Implosion Today

Implosion Today

by Dr. Gary Genosko

But nothing will halt the implosive process, and the only remaining alternative is between a violent and catastrophic implosion, and a smooth implosion, an implosion in slow motion.
—Jean Baudrillard, In the Shadow of the Silent Majorities

 Implosion was coined by Canadian media theorist Marshall McLuhan in the 1960s to describe a technological tendency of information flow, accelerated communication, and networked integration. Implosion is contrasted with explosion, an earlier condition of print culture. The demands of constant intimacy and instantaneity are exacerbated under the influence of electric infrastructure and then emergent electronic media. Similar ideas of influential precursor economic historian Harold Innis are considered, along with Paul Virilio’s interpretation of the concept as inertial. Finally, Virilio provides a bridge between the medium theorists (Innis and McLuhan) and Baudrillard; it is in the latter’s sense of implosion as a catastrophe of meaning that the concept becomes for us today a process of pure fascination.

What is implosion?

Implosion is a technological tendency of information flow supported by increases in the speed of communication and degree of a historical period’s electric and later electronic networked integration. Articulated by McLuhan in Understanding Media (1964), it describes a centripetal movement inward in opposition to an explosive or centrifugal explosion outward. The purpose of this dichotomy is to overcome the following outdated distinction: the uneven geographic distinction between center and margin. McLuhan believed that in the electric age no place is marginal any longer.  McLuhan’s imploded world was a global village that displayed features of organic wholeness in a “total field of inclusive awareness” (1964: 104).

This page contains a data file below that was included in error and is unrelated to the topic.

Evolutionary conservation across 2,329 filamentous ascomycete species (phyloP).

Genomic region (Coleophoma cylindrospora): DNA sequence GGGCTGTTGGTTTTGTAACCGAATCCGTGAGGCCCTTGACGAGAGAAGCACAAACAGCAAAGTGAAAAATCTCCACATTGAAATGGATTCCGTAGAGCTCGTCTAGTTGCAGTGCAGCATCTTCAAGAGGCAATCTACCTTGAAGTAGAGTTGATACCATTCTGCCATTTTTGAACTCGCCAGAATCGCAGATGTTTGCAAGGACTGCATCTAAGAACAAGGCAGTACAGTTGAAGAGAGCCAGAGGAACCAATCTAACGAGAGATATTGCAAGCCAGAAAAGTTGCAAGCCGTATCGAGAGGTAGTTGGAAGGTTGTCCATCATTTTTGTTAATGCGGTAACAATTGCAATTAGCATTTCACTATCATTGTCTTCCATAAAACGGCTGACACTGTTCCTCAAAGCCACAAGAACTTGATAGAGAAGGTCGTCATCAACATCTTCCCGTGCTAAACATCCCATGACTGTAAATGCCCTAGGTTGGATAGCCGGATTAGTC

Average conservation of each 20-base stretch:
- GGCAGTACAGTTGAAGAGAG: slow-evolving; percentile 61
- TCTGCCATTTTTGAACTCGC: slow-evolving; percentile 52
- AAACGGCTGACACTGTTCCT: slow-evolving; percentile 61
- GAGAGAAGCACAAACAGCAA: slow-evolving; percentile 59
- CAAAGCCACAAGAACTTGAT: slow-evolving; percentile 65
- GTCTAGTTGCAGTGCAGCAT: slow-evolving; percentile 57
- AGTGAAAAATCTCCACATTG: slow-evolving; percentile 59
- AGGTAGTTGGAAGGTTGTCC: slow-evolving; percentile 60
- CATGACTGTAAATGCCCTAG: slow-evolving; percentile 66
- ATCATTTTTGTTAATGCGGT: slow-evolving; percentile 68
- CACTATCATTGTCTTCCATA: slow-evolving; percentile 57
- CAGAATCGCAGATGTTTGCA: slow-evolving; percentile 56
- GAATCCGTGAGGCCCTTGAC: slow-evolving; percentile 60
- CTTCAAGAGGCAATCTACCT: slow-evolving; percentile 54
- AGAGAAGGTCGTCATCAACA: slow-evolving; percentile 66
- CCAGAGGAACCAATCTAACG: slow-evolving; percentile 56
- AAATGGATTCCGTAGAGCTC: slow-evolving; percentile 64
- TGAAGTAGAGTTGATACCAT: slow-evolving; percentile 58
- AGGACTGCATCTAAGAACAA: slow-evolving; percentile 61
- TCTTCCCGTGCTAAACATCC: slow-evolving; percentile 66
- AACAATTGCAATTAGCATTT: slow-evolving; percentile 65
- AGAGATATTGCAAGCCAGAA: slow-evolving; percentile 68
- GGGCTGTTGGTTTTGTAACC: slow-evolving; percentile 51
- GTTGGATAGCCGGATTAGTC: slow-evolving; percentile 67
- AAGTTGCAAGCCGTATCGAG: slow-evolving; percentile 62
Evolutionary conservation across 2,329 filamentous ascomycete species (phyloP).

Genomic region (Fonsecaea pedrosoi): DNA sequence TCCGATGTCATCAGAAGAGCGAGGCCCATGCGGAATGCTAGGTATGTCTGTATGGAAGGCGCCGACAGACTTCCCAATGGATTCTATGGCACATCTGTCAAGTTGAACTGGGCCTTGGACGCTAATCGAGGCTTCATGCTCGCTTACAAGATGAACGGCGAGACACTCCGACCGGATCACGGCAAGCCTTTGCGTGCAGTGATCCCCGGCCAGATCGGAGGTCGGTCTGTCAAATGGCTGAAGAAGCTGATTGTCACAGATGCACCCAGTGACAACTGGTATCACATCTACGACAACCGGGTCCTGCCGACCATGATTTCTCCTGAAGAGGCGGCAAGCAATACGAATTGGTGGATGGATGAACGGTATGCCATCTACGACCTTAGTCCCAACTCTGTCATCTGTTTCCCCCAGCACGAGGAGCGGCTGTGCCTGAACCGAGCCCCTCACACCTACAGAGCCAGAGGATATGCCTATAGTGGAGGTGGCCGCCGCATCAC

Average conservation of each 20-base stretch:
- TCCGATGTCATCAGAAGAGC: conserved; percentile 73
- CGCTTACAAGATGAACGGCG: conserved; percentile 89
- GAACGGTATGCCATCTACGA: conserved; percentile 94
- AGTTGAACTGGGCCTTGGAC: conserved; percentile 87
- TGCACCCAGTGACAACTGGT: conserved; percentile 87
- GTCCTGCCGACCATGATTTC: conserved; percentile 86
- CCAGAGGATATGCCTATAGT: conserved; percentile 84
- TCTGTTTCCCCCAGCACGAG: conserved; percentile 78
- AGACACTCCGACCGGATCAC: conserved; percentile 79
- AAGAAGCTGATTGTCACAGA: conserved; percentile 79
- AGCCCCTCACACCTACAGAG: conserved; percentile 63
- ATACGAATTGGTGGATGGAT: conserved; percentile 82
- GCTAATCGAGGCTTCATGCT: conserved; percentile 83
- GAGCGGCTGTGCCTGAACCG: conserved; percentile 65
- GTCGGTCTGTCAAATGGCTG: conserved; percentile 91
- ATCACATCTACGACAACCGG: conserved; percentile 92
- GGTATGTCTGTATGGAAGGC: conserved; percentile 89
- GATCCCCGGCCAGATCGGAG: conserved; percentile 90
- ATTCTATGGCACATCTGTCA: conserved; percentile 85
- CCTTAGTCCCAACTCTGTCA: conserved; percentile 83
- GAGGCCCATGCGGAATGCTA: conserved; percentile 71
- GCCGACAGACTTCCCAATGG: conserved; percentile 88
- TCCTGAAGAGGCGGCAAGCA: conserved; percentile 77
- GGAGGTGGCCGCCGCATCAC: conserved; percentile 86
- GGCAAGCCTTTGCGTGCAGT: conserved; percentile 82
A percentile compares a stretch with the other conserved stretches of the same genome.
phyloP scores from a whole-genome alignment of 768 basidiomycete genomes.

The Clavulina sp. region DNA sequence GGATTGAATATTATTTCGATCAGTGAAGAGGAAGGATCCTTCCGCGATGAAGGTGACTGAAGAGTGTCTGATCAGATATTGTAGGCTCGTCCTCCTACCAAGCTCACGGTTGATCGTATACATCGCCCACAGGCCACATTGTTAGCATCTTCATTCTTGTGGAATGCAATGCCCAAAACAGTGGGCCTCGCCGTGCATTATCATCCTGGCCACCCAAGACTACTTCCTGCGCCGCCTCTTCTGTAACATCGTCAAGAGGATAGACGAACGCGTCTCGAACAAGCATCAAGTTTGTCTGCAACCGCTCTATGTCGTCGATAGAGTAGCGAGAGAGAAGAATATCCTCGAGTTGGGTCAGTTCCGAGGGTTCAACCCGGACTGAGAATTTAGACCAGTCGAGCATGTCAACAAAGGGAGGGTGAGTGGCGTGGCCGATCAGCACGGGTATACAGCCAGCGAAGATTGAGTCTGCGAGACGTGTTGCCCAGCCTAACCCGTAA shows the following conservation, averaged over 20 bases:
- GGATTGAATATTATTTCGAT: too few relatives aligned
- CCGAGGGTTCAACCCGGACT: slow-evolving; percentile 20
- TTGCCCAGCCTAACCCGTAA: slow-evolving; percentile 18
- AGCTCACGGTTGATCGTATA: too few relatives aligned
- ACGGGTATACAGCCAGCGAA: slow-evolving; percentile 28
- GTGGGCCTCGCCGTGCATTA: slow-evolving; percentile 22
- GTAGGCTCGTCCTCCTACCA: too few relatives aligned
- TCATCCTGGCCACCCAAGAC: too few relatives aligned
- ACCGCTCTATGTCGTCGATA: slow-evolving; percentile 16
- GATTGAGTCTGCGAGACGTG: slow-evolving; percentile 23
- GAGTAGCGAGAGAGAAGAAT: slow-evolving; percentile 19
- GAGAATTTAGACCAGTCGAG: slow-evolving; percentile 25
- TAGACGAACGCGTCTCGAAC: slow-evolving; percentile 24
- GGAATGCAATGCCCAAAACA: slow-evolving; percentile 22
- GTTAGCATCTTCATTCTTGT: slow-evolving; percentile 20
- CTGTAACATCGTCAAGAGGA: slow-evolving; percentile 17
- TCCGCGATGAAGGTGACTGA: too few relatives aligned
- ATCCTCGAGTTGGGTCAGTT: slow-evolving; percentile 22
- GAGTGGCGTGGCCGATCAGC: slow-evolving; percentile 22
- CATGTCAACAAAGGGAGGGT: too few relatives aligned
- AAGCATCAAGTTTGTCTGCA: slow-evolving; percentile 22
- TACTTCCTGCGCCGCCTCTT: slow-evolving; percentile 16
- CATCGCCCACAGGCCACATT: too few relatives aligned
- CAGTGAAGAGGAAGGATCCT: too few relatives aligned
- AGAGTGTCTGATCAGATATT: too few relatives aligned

Margins are erased as centers proliferate under implosive conditions. Nowhere is marginal under highly networked maximal speeds of information circulation.  Whether centers are everywhere also means that margins are nowhere and are no longer accounted for as political realities in terms of the power of colonialism, control of knowledge’s flows, and even ownership of digital infrastructure by telephone companies and governments.

Electric implosion displaces mechanical explosion.  McLuhan opposed visual and acoustic spaces. Visual space is a perspectival, sight-centered, fragmenting, homogenizing and bounded, the kind of perceptual universe based on mechanical and linear print. Whereas acoustic space is dynamically multi-sensorial, highly involving, post-literate, simultaneous, discontinuous, and intuitive. It is reawakened by electric technologies under implosive conditions.